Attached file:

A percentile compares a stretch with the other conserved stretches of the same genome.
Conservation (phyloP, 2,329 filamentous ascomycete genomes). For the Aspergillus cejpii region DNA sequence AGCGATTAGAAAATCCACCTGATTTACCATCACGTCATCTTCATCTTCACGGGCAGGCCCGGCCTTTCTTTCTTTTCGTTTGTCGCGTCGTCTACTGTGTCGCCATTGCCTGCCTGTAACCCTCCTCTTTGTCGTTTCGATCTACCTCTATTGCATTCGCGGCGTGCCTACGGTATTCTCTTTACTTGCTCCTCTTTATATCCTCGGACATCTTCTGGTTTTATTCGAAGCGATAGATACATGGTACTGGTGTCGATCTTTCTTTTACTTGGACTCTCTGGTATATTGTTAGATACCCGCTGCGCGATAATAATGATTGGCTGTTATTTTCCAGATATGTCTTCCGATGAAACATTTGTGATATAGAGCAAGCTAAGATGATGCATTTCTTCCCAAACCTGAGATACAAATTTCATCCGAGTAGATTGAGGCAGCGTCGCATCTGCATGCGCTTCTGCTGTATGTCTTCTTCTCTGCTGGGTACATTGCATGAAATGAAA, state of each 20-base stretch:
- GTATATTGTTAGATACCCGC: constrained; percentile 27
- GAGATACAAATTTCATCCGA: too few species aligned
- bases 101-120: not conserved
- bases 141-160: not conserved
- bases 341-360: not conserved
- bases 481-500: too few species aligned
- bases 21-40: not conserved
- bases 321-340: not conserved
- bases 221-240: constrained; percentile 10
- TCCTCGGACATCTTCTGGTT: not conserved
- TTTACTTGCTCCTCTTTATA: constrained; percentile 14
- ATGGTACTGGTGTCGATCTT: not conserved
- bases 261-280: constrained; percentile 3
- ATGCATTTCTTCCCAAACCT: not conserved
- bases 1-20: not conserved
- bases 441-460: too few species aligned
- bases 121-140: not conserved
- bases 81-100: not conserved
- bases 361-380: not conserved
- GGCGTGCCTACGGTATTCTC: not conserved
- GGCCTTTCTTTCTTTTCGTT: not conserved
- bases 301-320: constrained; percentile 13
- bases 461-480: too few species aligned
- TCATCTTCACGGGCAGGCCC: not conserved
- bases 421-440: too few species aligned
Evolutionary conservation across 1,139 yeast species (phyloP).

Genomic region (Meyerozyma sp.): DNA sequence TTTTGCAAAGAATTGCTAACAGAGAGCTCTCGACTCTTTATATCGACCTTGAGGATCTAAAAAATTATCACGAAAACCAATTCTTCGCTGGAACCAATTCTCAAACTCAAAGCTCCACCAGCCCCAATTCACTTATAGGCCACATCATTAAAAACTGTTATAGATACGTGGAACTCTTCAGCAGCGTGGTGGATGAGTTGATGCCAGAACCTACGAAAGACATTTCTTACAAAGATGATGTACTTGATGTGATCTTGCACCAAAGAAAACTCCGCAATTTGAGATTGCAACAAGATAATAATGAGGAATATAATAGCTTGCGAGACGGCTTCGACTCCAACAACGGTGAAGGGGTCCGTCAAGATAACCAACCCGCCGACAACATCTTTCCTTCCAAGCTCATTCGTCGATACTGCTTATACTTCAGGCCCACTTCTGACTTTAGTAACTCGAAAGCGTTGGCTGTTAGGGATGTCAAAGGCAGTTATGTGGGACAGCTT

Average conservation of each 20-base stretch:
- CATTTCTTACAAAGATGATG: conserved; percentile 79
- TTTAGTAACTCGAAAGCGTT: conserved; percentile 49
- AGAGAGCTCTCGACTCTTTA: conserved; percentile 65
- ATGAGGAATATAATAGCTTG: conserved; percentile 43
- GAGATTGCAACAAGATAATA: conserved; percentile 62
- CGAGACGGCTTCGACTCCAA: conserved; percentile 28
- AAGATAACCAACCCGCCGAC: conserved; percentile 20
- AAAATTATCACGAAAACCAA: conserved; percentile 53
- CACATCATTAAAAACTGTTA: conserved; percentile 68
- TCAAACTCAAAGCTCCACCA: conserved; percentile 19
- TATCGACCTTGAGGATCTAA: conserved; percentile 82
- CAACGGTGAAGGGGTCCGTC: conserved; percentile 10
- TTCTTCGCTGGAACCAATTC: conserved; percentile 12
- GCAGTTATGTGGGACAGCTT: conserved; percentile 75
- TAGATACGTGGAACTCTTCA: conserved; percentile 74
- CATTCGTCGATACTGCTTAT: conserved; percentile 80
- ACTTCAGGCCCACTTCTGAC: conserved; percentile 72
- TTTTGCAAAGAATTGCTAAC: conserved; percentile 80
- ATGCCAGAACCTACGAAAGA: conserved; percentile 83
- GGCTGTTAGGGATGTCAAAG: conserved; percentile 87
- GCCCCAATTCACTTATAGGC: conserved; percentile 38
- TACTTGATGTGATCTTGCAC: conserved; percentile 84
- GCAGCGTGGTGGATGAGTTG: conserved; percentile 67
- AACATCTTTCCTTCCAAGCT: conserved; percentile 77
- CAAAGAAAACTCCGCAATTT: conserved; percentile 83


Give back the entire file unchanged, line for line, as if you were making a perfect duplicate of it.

A percentile compares a stretch with the other conserved stretches of the same genome.
Conservation (phyloP, 2,329 filamentous ascomycete genomes). For the Aspergillus cejpii region DNA sequence AGCGATTAGAAAATCCACCTGATTTACCATCACGTCATCTTCATCTTCACGGGCAGGCCCGGCCTTTCTTTCTTTTCGTTTGTCGCGTCGTCTACTGTGTCGCCATTGCCTGCCTGTAACCCTCCTCTTTGTCGTTTCGATCTACCTCTATTGCATTCGCGGCGTGCCTACGGTATTCTCTTTACTTGCTCCTCTTTATATCCTCGGACATCTTCTGGTTTTATTCGAAGCGATAGATACATGGTACTGGTGTCGATCTTTCTTTTACTTGGACTCTCTGGTATATTGTTAGATACCCGCTGCGCGATAATAATGATTGGCTGTTATTTTCCAGATATGTCTTCCGATGAAACATTTGTGATATAGAGCAAGCTAAGATGATGCATTTCTTCCCAAACCTGAGATACAAATTTCATCCGAGTAGATTGAGGCAGCGTCGCATCTGCATGCGCTTCTGCTGTATGTCTTCTTCTCTGCTGGGTACATTGCATGAAATGAAA, state of each 20-base stretch:
- GTATATTGTTAGATACCCGC: constrained; percentile 27
- GAGATACAAATTTCATCCGA: too few species aligned
- bases 101-120: not conserved
- bases 141-160: not conserved
- bases 341-360: not conserved
- bases 481-500: too few species aligned
- bases 21-40: not conserved
- bases 321-340: not conserved
- bases 221-240: constrained; percentile 10
- TCCTCGGACATCTTCTGGTT: not conserved
- TTTACTTGCTCCTCTTTATA: constrained; percentile 14
- ATGGTACTGGTGTCGATCTT: not conserved
- bases 261-280: constrained; percentile 3
- ATGCATTTCTTCCCAAACCT: not conserved
- bases 1-20: not conserved
- bases 441-460: too few species aligned
- bases 121-140: not conserved
- bases 81-100: not conserved
- bases 361-380: not conserved
- GGCGTGCCTACGGTATTCTC: not conserved
- GGCCTTTCTTTCTTTTCGTT: not conserved
- bases 301-320: constrained; percentile 13
- bases 461-480: too few species aligned
- TCATCTTCACGGGCAGGCCC: not conserved
- bases 421-440: too few species aligned
Evolutionary conservation across 1,139 yeast species (phyloP).

Genomic region (Meyerozyma sp.): DNA sequence TTTTGCAAAGAATTGCTAACAGAGAGCTCTCGACTCTTTATATCGACCTTGAGGATCTAAAAAATTATCACGAAAACCAATTCTTCGCTGGAACCAATTCTCAAACTCAAAGCTCCACCAGCCCCAATTCACTTATAGGCCACATCATTAAAAACTGTTATAGATACGTGGAACTCTTCAGCAGCGTGGTGGATGAGTTGATGCCAGAACCTACGAAAGACATTTCTTACAAAGATGATGTACTTGATGTGATCTTGCACCAAAGAAAACTCCGCAATTTGAGATTGCAACAAGATAATAATGAGGAATATAATAGCTTGCGAGACGGCTTCGACTCCAACAACGGTGAAGGGGTCCGTCAAGATAACCAACCCGCCGACAACATCTTTCCTTCCAAGCTCATTCGTCGATACTGCTTATACTTCAGGCCCACTTCTGACTTTAGTAACTCGAAAGCGTTGGCTGTTAGGGATGTCAAAGGCAGTTATGTGGGACAGCTT

Average conservation of each 20-base stretch:
- CATTTCTTACAAAGATGATG: conserved; percentile 79
- TTTAGTAACTCGAAAGCGTT: conserved; percentile 49
- AGAGAGCTCTCGACTCTTTA: conserved; percentile 65
- ATGAGGAATATAATAGCTTG: conserved; percentile 43
- GAGATTGCAACAAGATAATA: conserved; percentile 62
- CGAGACGGCTTCGACTCCAA: conserved; percentile 28
- AAGATAACCAACCCGCCGAC: conserved; percentile 20
- AAAATTATCACGAAAACCAA: conserved; percentile 53
- CACATCATTAAAAACTGTTA: conserved; percentile 68
- TCAAACTCAAAGCTCCACCA: conserved; percentile 19
- TATCGACCTTGAGGATCTAA: conserved; percentile 82
- CAACGGTGAAGGGGTCCGTC: conserved; percentile 10
- TTCTTCGCTGGAACCAATTC: conserved; percentile 12
- GCAGTTATGTGGGACAGCTT: conserved; percentile 75
- TAGATACGTGGAACTCTTCA: conserved; percentile 74
- CATTCGTCGATACTGCTTAT: conserved; percentile 80
- ACTTCAGGCCCACTTCTGAC: conserved; percentile 72
- TTTTGCAAAGAATTGCTAAC: conserved; percentile 80
- ATGCCAGAACCTACGAAAGA: conserved; percentile 83
- GGCTGTTAGGGATGTCAAAG: conserved; percentile 87
- GCCCCAATTCACTTATAGGC: conserved; percentile 38
- TACTTGATGTGATCTTGCAC: conserved; percentile 84
- GCAGCGTGGTGGATGAGTTG: conserved; percentile 67
- AACATCTTTCCTTCCAAGCT: conserved; percentile 77
- CAAAGAAAACTCCGCAATTT: conserved; percentile 83